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In the wake of a scandal that led to jail sentences for several traders last month, the

New York Stock Exchange

has proposed forcing floor brokers to report their personal financial interests as well as trading errors.

The proposal would require NYSE members to report to the exchange all securities accounts in which they have a financial interest, or control, including banks and hedge funds not under its jurisdiction.

It also would require floor brokers to keep an account of all trading errors, including instances in which traders purchase the wrong stock or miss a market by failing to execute a trade on time. That rule is intended to keep brokers from using such transaction errors to hide personal trading.

"I certainly support the intent. It

enforcement is difficult. Obviously there's more surveillance

required," says John Markese, president of the Chicago-based

American Association of Individual Investors

. He adds that disclosure requirements might be difficult to enforce because they rely on self-reporting by floor brokers.


Securities and Exchange Commission

this week published the proposed rule changes and began seeking public comment. The full commission will vote on the proposals after a review period in the coming weeks, an SEC spokesman says.

The planned disclosure requirements were among a lengthy list of initiatives the NYSE announced last summer in a settlement with the SEC over floor-trading activities at the exchange.

The scandal erupted after federal prosecutors indicted eight independent floor brokers and two executives of the brokerage

Oakford Corp

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in 1998 and charged them with trading illegally for themselves and taking profits of as much as 90% on trades at the NYSE.

Six of those individuals eventually pleaded guilty to illegal trading and falsifying broker records, and in January were sentenced to prison terms of up to 20 months and fines of up to $100,000.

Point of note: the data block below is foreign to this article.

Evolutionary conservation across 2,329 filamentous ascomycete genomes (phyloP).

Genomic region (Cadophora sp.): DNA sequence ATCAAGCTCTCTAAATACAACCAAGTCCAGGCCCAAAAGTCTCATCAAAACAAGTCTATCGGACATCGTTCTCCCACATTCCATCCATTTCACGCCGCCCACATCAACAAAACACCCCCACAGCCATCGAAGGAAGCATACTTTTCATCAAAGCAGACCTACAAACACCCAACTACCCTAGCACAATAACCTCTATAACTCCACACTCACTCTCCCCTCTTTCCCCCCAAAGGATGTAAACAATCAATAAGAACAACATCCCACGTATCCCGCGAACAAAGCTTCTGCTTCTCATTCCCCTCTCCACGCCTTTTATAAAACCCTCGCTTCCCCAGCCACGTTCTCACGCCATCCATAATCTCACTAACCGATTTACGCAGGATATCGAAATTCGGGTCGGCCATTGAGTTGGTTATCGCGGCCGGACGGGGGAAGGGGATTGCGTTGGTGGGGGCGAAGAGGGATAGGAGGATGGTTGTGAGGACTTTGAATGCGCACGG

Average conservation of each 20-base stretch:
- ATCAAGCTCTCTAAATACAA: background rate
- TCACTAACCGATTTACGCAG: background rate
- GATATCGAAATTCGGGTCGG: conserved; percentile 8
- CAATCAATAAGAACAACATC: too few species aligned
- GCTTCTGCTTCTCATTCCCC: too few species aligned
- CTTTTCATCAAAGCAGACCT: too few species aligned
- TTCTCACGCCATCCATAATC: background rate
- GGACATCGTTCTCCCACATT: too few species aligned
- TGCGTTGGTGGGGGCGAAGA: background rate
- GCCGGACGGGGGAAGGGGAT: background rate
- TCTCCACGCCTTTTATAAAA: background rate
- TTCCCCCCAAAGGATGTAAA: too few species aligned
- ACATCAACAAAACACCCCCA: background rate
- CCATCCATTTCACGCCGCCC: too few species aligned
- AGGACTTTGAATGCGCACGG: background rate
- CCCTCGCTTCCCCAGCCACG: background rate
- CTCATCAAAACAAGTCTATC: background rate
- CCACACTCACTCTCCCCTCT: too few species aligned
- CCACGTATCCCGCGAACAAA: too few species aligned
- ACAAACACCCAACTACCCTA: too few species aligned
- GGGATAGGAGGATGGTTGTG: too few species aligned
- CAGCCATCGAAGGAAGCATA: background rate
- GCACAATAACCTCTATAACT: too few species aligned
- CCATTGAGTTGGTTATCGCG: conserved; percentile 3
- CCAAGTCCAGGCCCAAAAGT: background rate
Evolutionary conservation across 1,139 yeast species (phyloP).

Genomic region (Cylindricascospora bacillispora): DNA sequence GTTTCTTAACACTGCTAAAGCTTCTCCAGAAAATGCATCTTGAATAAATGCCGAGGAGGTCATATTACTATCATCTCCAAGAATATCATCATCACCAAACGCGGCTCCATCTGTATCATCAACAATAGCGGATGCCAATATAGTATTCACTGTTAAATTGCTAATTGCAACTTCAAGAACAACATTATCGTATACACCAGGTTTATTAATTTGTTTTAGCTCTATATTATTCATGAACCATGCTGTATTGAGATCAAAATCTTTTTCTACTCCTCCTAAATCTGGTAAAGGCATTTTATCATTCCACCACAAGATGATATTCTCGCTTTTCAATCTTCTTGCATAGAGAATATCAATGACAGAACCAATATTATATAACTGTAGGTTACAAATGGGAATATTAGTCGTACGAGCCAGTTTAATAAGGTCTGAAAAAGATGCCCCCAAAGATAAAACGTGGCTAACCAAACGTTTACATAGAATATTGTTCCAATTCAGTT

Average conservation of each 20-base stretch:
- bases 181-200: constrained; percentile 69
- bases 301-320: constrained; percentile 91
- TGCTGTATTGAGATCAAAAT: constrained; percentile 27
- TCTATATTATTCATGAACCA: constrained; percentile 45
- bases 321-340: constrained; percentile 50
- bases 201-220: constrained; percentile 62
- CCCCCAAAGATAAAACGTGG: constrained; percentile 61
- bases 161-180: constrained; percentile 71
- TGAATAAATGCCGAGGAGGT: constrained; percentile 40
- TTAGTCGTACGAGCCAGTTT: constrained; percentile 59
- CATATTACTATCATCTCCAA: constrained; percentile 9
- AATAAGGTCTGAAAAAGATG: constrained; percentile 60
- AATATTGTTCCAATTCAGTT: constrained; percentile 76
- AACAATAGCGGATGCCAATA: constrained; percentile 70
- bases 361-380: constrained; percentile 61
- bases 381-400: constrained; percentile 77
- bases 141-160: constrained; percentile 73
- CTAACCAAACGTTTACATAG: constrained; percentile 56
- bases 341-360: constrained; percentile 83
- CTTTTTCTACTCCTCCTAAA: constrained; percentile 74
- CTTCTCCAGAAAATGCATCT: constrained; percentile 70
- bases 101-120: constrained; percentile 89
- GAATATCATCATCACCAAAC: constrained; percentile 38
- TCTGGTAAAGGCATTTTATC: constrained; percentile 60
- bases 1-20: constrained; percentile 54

The SEC began an investigation of the NYSE's involvement with floor-trading activities and, last June, the exchange settled with the SEC, promising to enact a number of

changes .

Aside from the error account and financial-interest disclosure requirements, the NYSE said it would draft a new procedures manual for Big Board surveillance and investigation, and place regulatory staff on the exchange floor.

An NYSE spokeswoman this week said the exchange is in compliance with its settlement.

The floor-trading scandal came at a sensitive time for the Big Board, as it is considering plans to go public, and is also facing criticism regarding the effectiveness of its self-policing operation.

And the criticism isn't going away.

In December, John D'Alessio, a former floor broker who was arrested and charged with illegal trading (the charges were later dropped), filed a suit against the exchange in

New York County Supreme Court

. D'Alessio claims that top officials at the NYSE knew of illegal trading and profit-taking by floor brokers, but condoned the practice and lied to prosecutors about it.

The case was recently moved to the

U.S. District Court for the Southern District of New York

, where it is pending.

Dominic Amorosa, a New York lawyer representing D'Alessio, says the proposed rule changes could help identify who's actually trading what on the exchange floor.

Clearly, he said, the Big Board proposed the changes now because of the floor-broker scandal. "They're running around now like they're looking to abide by the law."

NYSE spokesman Ray Pellecchia says some of the initiatives relating to floor trading were under way before the scandal surfaced, but adds, "they certainly do address the issues that came up in the Oakford situation."